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Patients with NMOSD who develop the condition at a later age are at a higher risk of experiencing severe symptoms.

An inflammatory condition of the central nervous system known as neuromyelitis optica spectrum disorder (NMOSD) is characterized by recurrent episodes of optic neuritis (ON) and longitudinally widespread transverse myelitis.

Patients with NMOSD who have an older age of onset are more likely to experience frequent transverse myelitis, less frequent optic neuritis and brainstem/cerebral attacks, less frequent relapses, and longer spinal cord lesion segments. Additionally, these patients are more likely to have a more aggressive disease progression and severe disability. These findings are reported in a study published in Frontiers in Immunology.

The age of onset of NMOSD strongly influences the clinical features of the disease. Patients with early onset of disease (age <50 years) exhibit different outcomes and related symptoms compared to those with late onset of disease (age >70 years) or relative late onset of disease (age between 50 to 69 years). The presence of aquaporin-4 immunoglobulin G antibody (AQP4-IgG) in the serum is a reliable marker for prognosis of the disease.

Optical Disorders and Brain-Related Syndromes

In patients with NMOSD, the age of disease onset has a significant impact on clinical features and disease outcome. Specifically, optic neuritis and brain/cerebellum occurrence tend to decrease as initial attack with increasing onset age, while transverse myelitis tends to increase with onset age. This indicates that young patients are more susceptible to vision and brain problems, while spinal cord problems are more common in adults.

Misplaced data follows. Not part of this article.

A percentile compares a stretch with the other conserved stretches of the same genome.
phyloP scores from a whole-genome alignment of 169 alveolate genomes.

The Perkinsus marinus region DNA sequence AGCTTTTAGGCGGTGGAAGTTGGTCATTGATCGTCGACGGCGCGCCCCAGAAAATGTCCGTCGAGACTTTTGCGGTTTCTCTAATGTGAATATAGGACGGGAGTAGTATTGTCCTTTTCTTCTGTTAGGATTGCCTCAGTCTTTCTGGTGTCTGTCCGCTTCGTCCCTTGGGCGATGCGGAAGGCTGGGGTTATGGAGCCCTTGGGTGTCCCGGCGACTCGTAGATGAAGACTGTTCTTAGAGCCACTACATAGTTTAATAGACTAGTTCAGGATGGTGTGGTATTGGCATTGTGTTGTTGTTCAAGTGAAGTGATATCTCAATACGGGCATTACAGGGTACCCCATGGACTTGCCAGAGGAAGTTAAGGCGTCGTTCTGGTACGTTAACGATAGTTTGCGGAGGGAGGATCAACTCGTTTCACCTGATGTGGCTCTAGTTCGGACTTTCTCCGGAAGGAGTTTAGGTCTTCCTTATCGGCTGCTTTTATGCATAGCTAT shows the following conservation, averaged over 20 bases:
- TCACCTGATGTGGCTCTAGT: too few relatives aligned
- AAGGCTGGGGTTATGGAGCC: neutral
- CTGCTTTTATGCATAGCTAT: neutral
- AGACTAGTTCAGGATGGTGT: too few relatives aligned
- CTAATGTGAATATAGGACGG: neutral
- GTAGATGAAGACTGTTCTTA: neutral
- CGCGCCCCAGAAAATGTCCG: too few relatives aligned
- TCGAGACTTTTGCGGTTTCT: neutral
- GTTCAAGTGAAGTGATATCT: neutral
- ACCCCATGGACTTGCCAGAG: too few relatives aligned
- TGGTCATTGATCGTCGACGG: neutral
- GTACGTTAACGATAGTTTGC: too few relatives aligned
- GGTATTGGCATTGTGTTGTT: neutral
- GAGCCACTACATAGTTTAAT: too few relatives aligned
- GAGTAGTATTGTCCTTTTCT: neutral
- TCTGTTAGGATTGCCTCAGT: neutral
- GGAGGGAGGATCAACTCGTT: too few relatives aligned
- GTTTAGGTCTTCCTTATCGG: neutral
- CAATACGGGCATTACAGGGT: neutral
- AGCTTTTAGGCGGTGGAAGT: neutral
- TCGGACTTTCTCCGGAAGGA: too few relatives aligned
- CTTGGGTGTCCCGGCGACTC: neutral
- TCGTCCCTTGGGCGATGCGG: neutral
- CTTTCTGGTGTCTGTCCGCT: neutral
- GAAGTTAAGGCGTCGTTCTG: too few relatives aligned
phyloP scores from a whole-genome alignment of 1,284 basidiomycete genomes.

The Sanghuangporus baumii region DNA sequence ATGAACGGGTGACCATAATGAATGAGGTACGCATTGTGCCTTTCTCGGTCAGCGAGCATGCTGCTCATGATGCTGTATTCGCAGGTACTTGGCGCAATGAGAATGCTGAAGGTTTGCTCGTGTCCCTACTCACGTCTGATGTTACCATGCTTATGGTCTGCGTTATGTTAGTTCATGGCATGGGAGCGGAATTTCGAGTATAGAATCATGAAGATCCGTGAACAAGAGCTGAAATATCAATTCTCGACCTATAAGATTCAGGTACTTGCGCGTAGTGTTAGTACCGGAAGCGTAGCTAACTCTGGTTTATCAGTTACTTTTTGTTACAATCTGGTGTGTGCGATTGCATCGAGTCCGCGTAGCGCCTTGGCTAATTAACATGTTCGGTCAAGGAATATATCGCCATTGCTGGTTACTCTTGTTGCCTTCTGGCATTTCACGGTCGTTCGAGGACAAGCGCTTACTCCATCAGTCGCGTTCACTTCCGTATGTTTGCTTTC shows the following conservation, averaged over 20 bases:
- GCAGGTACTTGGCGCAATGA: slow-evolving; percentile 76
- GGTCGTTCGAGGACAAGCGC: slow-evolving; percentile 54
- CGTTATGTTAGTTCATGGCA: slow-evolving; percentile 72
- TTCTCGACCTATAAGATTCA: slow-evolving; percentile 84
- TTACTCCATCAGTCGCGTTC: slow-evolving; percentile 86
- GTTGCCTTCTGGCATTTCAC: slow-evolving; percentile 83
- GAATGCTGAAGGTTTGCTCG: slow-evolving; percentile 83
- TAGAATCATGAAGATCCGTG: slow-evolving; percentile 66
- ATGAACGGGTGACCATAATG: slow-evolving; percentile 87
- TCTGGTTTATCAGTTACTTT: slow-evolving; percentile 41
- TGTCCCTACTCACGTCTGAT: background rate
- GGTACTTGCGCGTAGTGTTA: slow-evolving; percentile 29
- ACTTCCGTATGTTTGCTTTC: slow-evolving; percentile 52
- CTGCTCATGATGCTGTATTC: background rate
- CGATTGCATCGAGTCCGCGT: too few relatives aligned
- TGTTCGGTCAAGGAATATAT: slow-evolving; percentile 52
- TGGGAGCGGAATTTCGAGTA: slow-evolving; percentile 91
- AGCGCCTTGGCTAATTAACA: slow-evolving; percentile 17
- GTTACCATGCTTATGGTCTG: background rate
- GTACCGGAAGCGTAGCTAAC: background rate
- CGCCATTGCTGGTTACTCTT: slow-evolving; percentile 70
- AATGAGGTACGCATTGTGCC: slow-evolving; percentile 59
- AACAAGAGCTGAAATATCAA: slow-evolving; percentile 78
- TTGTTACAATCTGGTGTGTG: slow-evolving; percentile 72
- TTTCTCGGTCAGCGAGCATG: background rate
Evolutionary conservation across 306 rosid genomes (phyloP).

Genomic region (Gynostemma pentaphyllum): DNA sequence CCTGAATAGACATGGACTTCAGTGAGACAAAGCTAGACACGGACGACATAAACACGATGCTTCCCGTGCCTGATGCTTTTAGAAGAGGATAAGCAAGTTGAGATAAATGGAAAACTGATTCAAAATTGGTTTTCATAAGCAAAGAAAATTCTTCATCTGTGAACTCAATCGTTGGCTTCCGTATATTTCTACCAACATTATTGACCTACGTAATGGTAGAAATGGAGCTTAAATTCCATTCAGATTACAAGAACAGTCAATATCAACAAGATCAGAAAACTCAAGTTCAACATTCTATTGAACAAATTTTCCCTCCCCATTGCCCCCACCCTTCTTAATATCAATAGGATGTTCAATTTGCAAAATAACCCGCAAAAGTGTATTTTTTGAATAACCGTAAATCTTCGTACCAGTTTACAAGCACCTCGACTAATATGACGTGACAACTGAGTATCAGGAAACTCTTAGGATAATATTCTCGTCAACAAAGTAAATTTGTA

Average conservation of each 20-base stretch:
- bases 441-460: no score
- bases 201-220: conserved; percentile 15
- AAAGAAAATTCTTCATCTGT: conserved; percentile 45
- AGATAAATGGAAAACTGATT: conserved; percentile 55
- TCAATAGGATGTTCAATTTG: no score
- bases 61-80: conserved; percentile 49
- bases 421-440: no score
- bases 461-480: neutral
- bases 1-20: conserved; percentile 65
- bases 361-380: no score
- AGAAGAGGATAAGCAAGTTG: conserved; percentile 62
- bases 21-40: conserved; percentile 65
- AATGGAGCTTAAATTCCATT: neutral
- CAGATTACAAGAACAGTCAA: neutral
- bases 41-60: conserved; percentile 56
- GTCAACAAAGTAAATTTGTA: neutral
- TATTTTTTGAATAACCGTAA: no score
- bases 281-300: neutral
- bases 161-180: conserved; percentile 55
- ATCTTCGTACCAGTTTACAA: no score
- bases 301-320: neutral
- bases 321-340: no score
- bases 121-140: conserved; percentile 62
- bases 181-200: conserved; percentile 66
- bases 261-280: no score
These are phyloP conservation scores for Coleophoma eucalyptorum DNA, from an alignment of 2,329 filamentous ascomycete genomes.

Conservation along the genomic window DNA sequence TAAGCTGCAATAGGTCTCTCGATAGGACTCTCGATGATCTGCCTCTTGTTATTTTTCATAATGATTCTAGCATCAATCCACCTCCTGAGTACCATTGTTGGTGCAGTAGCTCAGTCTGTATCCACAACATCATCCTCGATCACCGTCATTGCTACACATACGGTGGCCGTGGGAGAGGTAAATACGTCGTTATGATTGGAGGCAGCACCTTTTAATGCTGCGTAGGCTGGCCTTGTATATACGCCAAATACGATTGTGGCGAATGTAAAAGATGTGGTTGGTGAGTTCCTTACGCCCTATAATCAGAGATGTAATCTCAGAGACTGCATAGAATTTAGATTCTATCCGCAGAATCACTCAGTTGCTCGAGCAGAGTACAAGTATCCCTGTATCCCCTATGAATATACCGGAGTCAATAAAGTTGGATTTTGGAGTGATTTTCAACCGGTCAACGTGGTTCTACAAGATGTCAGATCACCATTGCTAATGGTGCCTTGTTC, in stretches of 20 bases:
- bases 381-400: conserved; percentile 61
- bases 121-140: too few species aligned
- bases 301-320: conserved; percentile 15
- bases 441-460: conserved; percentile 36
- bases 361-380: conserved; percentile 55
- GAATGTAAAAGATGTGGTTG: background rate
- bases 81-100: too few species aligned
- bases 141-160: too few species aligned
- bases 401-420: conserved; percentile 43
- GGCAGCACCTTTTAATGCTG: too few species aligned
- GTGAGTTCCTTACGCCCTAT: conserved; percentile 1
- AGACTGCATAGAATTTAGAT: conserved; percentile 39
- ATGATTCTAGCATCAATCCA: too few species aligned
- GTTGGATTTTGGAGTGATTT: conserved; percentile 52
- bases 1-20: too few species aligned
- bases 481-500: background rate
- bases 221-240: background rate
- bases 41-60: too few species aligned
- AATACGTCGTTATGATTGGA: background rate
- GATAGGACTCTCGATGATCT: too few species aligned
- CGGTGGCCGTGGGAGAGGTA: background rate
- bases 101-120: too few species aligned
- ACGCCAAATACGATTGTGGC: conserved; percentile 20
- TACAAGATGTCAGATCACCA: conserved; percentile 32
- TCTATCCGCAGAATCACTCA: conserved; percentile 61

Relapse Frequency Decreases With Age

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Relapsing frequency is inversely correlated with age, meaning that younger patients tend to experience more relapses. According to this study, annual relapse rate was not significantly correlated with onset age.

Mobility Disorder and Worse Prognosis

Research indicates that individuals who develop NMOSD at a later age are more likely to experience motor disabilities and other severe symptoms. It has been observed that these outcomes progress rapidly with increasing age, which may be attributed to an impaired repair mechanism and a higher proportion of transverse myelitis.

Age at Onset Linked to Longer Spinal Cord Lesions

The study results revealed that patients with very-late-onset NMOSD and late-onset NMOSD had longer spinal cord lesion segments at their initial attack and last follow-up than patients with rapid-onset NMOSD and early-onset NMOSD. 

Further investigations are  needed to understand the underlying mechanisms and potential treatments for individuals with NMOSD.

Source:

Hu, Y., Sun, Q., Yi, F., Yao, L., Tian, Y., Tang, H., Luo, M., Xie, N., Wang, Z., Liao, X., Zhou, L., Xu, H., & Zhou, Y. (2022). Age of onset correlates with clinical characteristics and prognostic outcomes in neuromyelitis optica spectrum disorder. Front Immunol, 13, 1056944. https://doi.org/10.3389/fimmu.2022.1056944